Estuarine processes modify the isotope composition of dissolved riverine barium fluxes to the ocean

Luke Bridgestock*, Joseph Nathan, Robert Paver, Yu-Te Hsieh, Don Porcelli, Jani Tanzil, Phil Holdship, Gonzalo Carrasco, Kogila Vani Annammala, Peter W. Swarzenski, Gideon M. Henderson

*Corresponding author for this work

Research output: Contribution to journalArticlepeer-review

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Abstract

Barium (Ba) isotope variations offer the potential to trace environmental processes, including long-term changes in river discharge and marine export production. Riverine inputs are an important source of dissolved Ba to the ocean, which we estimate to be ~10 to 20 Gmol yr−1. A large fraction (~20 to 75%) of this net riverine dissolved Ba flux to the ocean is derived from estuarine processes, in particular the release of exchangeable Ba from riverine suspended particles due to exchange with major cations in seawater. Despite the importance of this process for controlling the input of dissolved Ba to the ocean, its impact on the δ138/134Ba of net riverine dissolved Ba fluxes remains unknown. To address this observational gap, Ba concentration and isotope data from across the estuarine mixing zones of the Amazon (Brazil), Fly (Papua New Guinea) and Johor (Malaysia) Rivers are presented. Desorption from suspended riverine particles releases Ba with δ138/134Ba 0.2 to 0.3‰ lower than corresponding river dissolved loads, modifying the isotope composition of net riverine dissolved Ba fluxes that reach the ocean. This offset likely represents an isotope fractionation accompanying the adsorption of Ba by particulate phases within river catchments, which can explain the systematic enrichment of heavier Ba isotopes in river dissolved loads relative to weathering lithologies. River dissolved loads are also systematically offset to higher δ138/134Ba than the main oceanic Ba sink: burial of BaSO4 in marine sediment. This represents an apparent imbalance in the modern marine Ba isotope budget. Our results suggest that accounting for modification of the δ138/134Ba of net riverine Ba fluxes to the ocean by estuarine processes is likely to play a key role towards balancing the modern marine Ba isotope budget.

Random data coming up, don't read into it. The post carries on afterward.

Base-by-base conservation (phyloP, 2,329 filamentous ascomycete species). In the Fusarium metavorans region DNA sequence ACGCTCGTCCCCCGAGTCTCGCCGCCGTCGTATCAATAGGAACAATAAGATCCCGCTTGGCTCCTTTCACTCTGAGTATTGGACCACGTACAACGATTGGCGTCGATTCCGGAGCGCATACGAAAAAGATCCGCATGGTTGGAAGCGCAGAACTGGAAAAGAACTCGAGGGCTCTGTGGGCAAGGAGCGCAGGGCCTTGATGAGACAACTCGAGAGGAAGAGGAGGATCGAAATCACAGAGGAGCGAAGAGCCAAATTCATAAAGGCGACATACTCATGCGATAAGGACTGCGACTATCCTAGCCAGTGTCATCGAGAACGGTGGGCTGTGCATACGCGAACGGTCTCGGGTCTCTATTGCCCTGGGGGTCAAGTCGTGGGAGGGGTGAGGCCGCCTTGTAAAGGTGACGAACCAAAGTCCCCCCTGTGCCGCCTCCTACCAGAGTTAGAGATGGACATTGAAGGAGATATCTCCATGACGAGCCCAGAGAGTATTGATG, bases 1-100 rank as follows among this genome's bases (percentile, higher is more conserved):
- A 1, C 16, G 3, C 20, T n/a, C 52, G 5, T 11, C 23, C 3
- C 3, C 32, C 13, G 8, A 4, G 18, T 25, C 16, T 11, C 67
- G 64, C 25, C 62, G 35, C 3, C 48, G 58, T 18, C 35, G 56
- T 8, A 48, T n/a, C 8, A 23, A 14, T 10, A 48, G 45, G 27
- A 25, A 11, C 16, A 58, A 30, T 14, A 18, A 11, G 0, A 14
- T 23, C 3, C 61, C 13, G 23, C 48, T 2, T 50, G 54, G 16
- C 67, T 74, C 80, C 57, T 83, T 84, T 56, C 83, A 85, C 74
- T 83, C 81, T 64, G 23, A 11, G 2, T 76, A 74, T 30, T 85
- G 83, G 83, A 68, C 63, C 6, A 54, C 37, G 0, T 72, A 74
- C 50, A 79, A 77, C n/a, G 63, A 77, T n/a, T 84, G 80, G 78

Original languageEnglish
Article number120340
Number of pages13
JournalChemical Geology
Volume579
Early online date1 Jun 2021
DOIs
Publication statusPublished - 30 Sept 2021

Keywords

  • Ba isotopes
  • Estuaries
  • Riverine Ba fluxes

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